The Terminal (2004): Review
Steven Spielberg is known for basically creating the blockbuster film and even though he has pulled off some great dramatic "true story" movies like Schindler's List and Lincoln he is still going to be recognized as the director of Jaws, Raiders of the Lost Ark, ET and Jurassic Park before anyone ever thinks of those films. The Terminal doesn't feel like a Spielberg film at all.
The Terminal was the third collaboration between Spielberg and Tom Hanks with Saving Private Ryan and Catch Me if You Can coming before it. Hanks plays a man who is forced to live in the JFK Airport when his home country breaks out in a war and his passport is no longer valid. He quickly becomes friends with the employees at the airport during his extended stay.
As you would expect this film takes place in an airport almost entirely. The film opens with the beautifully recreated JFK airport and with Tom Hanks appearing in nearly every scene the film stays there for the majority of the run time. Watching Tom Hanks with an accent was a little jarring at first because its so rare to see him playing a non-American. Hanks' character speaks very little English at first and the whole "fish out of water" situation makes for some pretty good laughs right off the bat.
Hanks may be in a bit of a different role than we are used to seeing him in but he's still undeniably likeable. He gets into such a predicament early on and he tries everything he can to try and fit in and make the best of his situation. Stanley Tucci plays the man who runs the airport and his character was one of the main problems with the film. Tucci makes an effort to help Hanks out at first but he starts to play an unnecessary villain role as he tries to get Hanks out of his airport. Hanks isn't really doing anything wrong but Tucci seems to be playing a prick when he doesn't really need to be.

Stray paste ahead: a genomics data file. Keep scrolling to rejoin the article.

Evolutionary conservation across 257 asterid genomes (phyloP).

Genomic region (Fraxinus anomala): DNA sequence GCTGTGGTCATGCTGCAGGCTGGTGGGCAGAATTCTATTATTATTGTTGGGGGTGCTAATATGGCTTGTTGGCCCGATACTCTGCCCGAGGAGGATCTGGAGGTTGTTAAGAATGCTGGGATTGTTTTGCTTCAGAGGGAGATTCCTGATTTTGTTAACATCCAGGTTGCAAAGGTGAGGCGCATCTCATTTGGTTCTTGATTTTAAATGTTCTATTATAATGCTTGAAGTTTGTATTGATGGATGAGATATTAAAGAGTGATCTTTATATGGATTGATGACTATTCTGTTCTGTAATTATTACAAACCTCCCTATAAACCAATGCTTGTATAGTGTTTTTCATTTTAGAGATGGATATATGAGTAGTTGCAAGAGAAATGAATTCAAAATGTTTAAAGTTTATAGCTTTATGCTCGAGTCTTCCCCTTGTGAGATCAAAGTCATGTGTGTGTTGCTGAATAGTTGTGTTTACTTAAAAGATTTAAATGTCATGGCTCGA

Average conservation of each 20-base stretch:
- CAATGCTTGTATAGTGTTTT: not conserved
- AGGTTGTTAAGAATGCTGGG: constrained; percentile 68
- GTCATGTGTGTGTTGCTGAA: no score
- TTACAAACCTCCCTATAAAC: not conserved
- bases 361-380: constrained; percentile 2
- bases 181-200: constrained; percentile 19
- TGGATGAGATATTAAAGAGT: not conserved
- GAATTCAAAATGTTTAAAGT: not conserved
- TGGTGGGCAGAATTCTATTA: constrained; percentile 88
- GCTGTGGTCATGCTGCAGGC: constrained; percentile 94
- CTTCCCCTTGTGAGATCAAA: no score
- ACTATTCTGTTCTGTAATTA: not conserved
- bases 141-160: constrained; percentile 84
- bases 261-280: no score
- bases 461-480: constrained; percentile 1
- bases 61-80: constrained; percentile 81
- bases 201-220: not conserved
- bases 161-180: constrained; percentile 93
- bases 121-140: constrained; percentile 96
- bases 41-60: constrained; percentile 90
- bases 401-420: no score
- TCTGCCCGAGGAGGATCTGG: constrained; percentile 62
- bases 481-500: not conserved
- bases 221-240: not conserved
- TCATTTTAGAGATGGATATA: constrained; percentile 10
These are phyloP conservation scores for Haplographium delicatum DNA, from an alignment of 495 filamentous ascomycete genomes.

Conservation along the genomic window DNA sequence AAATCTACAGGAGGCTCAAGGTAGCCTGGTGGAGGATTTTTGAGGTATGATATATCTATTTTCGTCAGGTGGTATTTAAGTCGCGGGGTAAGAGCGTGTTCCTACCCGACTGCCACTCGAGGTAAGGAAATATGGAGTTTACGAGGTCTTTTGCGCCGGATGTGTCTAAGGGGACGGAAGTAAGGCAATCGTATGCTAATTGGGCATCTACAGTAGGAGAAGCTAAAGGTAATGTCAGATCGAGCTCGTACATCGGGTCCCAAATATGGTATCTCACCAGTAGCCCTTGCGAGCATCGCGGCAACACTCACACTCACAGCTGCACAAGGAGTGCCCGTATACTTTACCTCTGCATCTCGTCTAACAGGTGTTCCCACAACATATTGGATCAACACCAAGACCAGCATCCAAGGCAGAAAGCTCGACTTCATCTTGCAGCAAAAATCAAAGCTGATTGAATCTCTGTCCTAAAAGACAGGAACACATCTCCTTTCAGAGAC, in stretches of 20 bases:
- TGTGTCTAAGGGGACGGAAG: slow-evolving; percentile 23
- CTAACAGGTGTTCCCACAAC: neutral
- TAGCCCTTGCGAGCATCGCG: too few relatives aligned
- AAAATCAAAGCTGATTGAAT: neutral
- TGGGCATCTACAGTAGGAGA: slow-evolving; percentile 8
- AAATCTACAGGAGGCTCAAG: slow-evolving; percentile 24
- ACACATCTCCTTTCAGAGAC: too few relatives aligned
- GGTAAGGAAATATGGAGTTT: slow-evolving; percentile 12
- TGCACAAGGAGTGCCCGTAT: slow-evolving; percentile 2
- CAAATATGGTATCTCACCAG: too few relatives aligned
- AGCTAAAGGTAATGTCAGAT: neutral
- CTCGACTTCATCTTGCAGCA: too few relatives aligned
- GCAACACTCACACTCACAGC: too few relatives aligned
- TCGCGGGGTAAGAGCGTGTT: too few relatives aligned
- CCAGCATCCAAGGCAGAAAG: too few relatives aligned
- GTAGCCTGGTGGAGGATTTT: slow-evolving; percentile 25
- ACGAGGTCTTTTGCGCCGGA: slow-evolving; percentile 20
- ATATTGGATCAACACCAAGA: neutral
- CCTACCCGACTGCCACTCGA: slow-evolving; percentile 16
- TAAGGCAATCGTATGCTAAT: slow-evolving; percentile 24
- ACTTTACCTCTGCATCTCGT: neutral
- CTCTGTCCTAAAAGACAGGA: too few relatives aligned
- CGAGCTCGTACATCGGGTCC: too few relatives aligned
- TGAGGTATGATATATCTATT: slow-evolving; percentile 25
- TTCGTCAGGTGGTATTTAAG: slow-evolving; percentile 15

The film is quite light hearted overall but I was really shocked with how much humor there was. I laughed quite a bit. Hanks' character makes an effort to learn some English and starts to bond with some of the employees. A young Diego Luna takes him under his wing and Catherine Zeta-Jones weaves in and out as a flight attendant/love interest.
I don't really know why I'm bothered so much by the romance because Jones and Hanks share some good moments together but I think its because that subplot becomes invasive for the second half of the film but then the romance isn't really given a formal conclusion.
The Terminal is a really enjoyable family film, but it just doesn't end as well as it starts. If you can catch this on cable then its definitely worth your time. It may be a little long at well over two hours but I can honestly say that I would rewatch this movie someday. I guess I just have a soft spot for Spielberg and Hanks.
The Terminal gets 63 out of 100